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As far back as my memory serves me, I was a creative. Family says I was born with a crayon in my mouth. Drawing, building things, making pictures with crayons were an everyday staple in my early childhood. While hospitalized in the eighth grade for some respiratory problems, an Aunt gave me a paint by number set. I did the painting and when it was dry I turned the panel over and did my own painting with the leftover paints. That started my passion for painting in oils.
Marco Lolo Marchi was my high school art teacher and he fanned those flames of creativity in me into a blaze that still burns brightly today. He entered my work in the New England Scholastic Arts Awards program, the most prestigious recognition initiative for creative teens where I was awarded a Blue Ribbon, Best in Show and a Regional Gold Key for artistic excellence out of all works submitted from the five New England States. It was set, there were no other alternatives, against the advice of family and friends I was going to be a professional artist no matter what the obstacles.
At the Art Institute Of Boston, (1968 to1971) I majored in Editorial Illustration and minored in Photography. The Fine Art department did not offer what I wanted. I was focused on realism and the Fine Art Department, as in most art schools of that time, emphasized abstract expressionism. I had no desire to splash, drip and throw paint at my canvas, I wanted to create the illusion of three dimensions on a two dimensional surface in the tradition of the Old Masters. I spent all my spare time studying master works at the Boston Museum Of Fine Art. I continued to learn from Marco while, working in his art gallery in the Greater Boston area during my studies at the Art Institute Of Boston.
I consider Marco the greatest art mentor in my life. I remain in contact with him to this day. What made my art career possible was the full support my wife gave in my decision to become a professional artist. She married me with my senior year still ahead of me at the Art Institute Of Boston.
I do not think that my passion for art could have survived the many unique hardships that come when one is building a career in the fine arts field. The lonely study, the practice, the endless hours trying to unravel the mysteries of art, years spent gaining experience in seeing and decades spent sharpening one as technical skills are the price one pays for a field in which few, given the number of those pursuing art, find sufficient financial independence. She knew this and has worked tirelessly with me taking care of the 'business end' of our fine art enterprise.
Within a year of finishing my studies, my wife and I opened the Tradewinds Gallery in East Gloucester Massachusetts. While living on an oceanfront estate with the Atlantic just 40 feet from my front door, my passion for the sea grew and I became intimately familiar with capturing the many moods of the sea along with it's complex wave dynamics. A few years later I began exhibiting in juried art shows along the northeast. We moved from living right on the open Atlantic in East Gloucester, Massachusetts to the lush Green Mountains of central Vermont. New subjects to explore in the mountains!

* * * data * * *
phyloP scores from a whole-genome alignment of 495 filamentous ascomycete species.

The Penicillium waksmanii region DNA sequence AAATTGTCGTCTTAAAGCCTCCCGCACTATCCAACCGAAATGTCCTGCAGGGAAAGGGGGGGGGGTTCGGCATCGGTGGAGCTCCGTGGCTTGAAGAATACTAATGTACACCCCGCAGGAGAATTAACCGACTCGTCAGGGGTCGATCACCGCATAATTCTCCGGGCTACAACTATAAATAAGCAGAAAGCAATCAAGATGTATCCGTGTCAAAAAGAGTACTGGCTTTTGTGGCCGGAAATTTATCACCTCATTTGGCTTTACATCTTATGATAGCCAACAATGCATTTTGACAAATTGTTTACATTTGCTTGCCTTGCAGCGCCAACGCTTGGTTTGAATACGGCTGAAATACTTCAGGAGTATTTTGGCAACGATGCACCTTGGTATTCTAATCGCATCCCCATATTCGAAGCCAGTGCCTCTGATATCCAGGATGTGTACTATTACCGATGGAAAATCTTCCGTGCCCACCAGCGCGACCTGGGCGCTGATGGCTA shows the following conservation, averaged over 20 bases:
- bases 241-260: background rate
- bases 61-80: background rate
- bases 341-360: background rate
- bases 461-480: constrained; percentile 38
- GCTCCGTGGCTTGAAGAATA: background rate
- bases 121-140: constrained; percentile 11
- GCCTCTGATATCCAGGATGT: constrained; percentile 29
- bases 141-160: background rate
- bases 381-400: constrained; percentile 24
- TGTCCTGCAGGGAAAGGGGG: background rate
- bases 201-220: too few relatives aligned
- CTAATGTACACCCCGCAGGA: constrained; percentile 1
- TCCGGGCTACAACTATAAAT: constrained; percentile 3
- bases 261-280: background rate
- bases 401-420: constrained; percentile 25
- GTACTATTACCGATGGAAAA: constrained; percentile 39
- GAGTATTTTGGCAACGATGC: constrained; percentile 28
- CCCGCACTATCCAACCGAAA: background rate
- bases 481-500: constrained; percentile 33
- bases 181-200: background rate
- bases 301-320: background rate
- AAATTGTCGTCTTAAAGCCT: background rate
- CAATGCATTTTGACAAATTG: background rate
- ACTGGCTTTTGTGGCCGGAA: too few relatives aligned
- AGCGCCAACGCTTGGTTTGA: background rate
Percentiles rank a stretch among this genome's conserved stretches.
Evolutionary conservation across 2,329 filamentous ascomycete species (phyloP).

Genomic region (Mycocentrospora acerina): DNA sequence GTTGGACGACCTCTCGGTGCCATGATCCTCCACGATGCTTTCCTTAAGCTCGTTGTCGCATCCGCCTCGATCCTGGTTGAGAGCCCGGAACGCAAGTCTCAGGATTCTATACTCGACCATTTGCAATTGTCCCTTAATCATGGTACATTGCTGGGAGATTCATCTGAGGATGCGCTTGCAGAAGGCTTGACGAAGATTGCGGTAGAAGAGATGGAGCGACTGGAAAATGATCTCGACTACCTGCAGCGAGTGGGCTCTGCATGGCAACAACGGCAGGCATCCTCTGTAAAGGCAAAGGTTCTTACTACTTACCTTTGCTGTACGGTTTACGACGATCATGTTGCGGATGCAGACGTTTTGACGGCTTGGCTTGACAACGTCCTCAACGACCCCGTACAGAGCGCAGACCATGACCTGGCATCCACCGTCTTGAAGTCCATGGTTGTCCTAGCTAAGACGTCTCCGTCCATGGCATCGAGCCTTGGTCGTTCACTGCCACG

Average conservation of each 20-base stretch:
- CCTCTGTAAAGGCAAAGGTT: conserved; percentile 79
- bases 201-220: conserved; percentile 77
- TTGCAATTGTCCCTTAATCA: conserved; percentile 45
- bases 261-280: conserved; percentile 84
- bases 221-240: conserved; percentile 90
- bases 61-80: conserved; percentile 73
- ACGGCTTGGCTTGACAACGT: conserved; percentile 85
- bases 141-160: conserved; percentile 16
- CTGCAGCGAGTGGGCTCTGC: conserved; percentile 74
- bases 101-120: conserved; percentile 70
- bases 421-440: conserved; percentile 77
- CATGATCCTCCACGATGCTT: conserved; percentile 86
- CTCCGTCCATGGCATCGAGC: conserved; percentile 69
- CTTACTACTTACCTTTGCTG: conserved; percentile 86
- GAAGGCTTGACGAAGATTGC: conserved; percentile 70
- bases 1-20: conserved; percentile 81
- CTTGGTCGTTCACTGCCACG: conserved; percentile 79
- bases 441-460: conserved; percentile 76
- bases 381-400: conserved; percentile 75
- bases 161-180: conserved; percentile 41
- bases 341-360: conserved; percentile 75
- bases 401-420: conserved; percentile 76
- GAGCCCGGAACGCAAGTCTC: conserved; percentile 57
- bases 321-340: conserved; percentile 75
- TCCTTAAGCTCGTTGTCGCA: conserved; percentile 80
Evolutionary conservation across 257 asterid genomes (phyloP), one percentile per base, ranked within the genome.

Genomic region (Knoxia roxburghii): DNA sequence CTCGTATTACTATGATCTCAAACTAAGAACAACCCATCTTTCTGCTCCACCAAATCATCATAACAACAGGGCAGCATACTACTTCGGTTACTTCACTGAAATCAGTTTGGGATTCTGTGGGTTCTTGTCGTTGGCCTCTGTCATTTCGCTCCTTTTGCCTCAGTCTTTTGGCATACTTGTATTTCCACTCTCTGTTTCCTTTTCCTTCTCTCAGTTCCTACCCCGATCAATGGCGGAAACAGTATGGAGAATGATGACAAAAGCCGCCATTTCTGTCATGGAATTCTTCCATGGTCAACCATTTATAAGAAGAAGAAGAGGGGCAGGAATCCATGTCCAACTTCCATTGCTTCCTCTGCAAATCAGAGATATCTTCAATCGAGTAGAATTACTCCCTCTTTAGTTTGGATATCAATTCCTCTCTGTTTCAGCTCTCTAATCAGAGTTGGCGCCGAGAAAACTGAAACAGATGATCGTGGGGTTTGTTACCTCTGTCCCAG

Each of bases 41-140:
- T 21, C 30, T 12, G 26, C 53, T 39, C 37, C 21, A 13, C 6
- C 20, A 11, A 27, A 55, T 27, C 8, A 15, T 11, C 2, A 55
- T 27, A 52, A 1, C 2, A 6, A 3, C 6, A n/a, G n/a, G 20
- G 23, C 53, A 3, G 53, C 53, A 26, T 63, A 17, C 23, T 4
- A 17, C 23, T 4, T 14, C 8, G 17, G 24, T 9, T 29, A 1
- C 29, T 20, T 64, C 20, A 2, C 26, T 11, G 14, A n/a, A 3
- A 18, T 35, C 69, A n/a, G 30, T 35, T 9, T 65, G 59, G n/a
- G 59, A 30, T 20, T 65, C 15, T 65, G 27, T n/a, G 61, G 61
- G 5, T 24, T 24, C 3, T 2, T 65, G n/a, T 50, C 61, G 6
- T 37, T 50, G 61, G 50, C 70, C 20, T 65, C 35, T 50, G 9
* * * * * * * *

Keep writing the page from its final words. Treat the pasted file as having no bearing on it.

My base of loyal collectors grew year by year and galleries began asking to represent me. Invitational shows followed at several Museums in the Northeast including the New York State Museum (1888-1989). Publishers sought out my work for limited edition prints and over 12,000 prints were sold in Canada. Three galleries in Switzerland represented my sculptures in porcelain.
Commissions for custom came in and I worked long hours in my studio pursuing my passion. ABC's nationally televised Good Morning America Show did a segment on my work in 1998. Hiking in the wilderness provided the inspiration to create art that reflected the chaos and beauty of untamed areas. The forests, mountains, rivers and streams around me fueled my passion for painting and sculpting. I was living the dream I had since the eighth grade.
In 2002 we moved to the foothills of the Sierra Nevada Mountains in Northern California where, with my son and hiking partner, Adam, discovered the breathtaking scenery in the Sierras. In my hikes and explorations I was deeply moved by the glorious majesty of the western mountains with so much bare rock, such great heights and wide panoramic vistas! Lake Tahoe and the surrounding mountains became a favorite area for inspiration.
Mural commissions came in from cities, businesses and private homeowners. Galleries represented my works in Gouache (an opaque watercolor) and oils. To keep up with the demand for my work I began offering prints of my work on a variety of surfaces and sizes. My websites opened new opportunities for me to connect with collectors worldwide. I am amazed that my records show that my work is in collections in dozens of countries on five continents!
My passion to create still burns hotly today and my creative output remains very high as I continue to capture in paint and pixels the glories of the natural world that inspires me.
Frank Wilson ~ Member of the International Guild Of Realism. Inducted into the Grumbacher Artist Hall Of Fame.
ARTIST STATEMENT 'My aim is to provide the visual stimulus to reconnect with nature, to renew body, mind and spirit through the imagery that I capture of the natural world with paint and through my lens. I hope that you find an image in my collections that will enhance your life."
ABOUT THE ARTIST ~ FRANK WILSON